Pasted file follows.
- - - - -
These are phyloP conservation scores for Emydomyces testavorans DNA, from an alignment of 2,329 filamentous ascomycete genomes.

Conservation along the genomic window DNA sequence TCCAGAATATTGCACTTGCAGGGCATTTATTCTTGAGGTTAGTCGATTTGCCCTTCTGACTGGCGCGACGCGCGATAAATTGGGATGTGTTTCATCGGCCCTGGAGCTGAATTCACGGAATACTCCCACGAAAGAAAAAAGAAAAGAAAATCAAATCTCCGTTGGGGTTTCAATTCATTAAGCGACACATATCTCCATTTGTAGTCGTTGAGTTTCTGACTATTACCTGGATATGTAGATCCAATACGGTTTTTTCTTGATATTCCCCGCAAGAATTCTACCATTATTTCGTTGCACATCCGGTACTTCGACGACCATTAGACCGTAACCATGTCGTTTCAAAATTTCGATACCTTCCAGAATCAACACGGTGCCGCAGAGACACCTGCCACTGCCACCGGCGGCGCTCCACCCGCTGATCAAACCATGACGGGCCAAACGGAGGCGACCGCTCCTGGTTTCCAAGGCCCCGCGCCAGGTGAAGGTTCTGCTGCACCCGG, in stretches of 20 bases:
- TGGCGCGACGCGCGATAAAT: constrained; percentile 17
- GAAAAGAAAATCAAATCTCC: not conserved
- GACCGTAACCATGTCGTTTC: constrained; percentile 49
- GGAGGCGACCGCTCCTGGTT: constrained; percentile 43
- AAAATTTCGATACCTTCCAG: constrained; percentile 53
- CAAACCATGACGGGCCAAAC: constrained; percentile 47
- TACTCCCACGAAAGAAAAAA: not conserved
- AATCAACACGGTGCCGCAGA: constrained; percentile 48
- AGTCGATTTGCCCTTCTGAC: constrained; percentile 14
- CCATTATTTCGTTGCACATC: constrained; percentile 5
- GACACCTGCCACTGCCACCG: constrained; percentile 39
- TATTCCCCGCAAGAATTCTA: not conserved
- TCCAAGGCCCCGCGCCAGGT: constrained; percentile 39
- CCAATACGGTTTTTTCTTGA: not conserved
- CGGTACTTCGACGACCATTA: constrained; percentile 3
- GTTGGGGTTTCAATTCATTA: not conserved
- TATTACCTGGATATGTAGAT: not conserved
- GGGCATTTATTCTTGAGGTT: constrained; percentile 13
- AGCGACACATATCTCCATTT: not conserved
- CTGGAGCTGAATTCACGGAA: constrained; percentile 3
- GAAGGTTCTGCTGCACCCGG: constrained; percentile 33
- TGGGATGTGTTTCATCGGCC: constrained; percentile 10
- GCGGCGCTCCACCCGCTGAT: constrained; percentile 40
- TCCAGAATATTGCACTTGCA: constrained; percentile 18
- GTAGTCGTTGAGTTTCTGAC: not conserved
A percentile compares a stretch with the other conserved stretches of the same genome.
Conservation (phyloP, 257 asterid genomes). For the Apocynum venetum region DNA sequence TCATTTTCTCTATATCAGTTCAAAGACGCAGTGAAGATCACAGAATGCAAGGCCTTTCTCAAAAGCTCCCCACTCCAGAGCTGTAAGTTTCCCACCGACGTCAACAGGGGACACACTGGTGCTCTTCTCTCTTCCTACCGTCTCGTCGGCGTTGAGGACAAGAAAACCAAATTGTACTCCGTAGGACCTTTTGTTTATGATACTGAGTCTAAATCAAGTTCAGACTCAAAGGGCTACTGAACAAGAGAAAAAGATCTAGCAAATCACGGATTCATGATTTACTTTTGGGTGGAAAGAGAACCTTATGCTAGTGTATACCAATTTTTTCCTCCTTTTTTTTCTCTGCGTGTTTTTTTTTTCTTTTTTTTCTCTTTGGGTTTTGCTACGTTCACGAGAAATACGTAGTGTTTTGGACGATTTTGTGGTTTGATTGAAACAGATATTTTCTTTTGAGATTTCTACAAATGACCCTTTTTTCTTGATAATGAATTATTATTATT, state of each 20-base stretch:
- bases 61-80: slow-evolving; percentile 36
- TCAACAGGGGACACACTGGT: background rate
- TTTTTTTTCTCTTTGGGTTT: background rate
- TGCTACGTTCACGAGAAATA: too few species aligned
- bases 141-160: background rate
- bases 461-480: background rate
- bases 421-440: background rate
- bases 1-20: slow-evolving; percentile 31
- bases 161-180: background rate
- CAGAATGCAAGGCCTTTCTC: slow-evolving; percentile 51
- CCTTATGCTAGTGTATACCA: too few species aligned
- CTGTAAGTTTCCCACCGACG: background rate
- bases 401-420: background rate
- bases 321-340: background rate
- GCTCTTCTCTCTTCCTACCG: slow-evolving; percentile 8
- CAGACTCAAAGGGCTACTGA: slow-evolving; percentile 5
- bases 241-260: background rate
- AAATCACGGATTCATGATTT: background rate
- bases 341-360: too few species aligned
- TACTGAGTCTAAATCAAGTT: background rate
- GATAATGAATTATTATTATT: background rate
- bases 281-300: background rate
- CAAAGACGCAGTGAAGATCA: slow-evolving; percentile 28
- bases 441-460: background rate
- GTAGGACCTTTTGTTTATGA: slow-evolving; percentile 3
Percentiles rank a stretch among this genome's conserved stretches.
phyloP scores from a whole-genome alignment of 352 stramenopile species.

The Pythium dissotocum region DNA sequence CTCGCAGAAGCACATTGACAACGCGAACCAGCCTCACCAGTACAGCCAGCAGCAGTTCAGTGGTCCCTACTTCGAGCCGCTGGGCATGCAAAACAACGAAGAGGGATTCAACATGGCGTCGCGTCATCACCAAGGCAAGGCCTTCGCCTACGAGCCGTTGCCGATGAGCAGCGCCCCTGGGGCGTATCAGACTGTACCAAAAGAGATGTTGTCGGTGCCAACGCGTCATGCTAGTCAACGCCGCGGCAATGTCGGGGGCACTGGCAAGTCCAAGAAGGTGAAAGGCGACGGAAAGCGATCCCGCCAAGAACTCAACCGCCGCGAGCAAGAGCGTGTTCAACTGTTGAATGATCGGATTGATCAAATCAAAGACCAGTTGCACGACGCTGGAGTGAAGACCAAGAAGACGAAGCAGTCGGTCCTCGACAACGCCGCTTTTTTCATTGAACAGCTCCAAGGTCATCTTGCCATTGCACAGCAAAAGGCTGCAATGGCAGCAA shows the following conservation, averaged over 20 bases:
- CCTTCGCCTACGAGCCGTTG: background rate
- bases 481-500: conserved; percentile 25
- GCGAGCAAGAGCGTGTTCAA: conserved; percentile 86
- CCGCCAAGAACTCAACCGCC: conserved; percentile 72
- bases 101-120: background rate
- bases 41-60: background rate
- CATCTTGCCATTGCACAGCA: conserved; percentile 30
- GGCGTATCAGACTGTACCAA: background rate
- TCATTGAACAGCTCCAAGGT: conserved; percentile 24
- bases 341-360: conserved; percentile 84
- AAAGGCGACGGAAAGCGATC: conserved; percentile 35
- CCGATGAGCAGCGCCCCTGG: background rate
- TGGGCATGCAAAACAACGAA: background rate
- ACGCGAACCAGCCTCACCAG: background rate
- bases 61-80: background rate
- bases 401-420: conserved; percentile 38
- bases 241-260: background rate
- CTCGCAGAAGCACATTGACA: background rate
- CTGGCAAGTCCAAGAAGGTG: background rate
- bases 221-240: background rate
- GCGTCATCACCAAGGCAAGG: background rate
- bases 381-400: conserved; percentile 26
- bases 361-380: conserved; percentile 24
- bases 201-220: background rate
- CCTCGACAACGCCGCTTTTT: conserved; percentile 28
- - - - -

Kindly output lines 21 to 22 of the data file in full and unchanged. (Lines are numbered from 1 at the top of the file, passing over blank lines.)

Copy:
- AGCGACACATATCTCCATTT: not conserved
- CTGGAGCTGAATTCACGGAA: constrained; percentile 3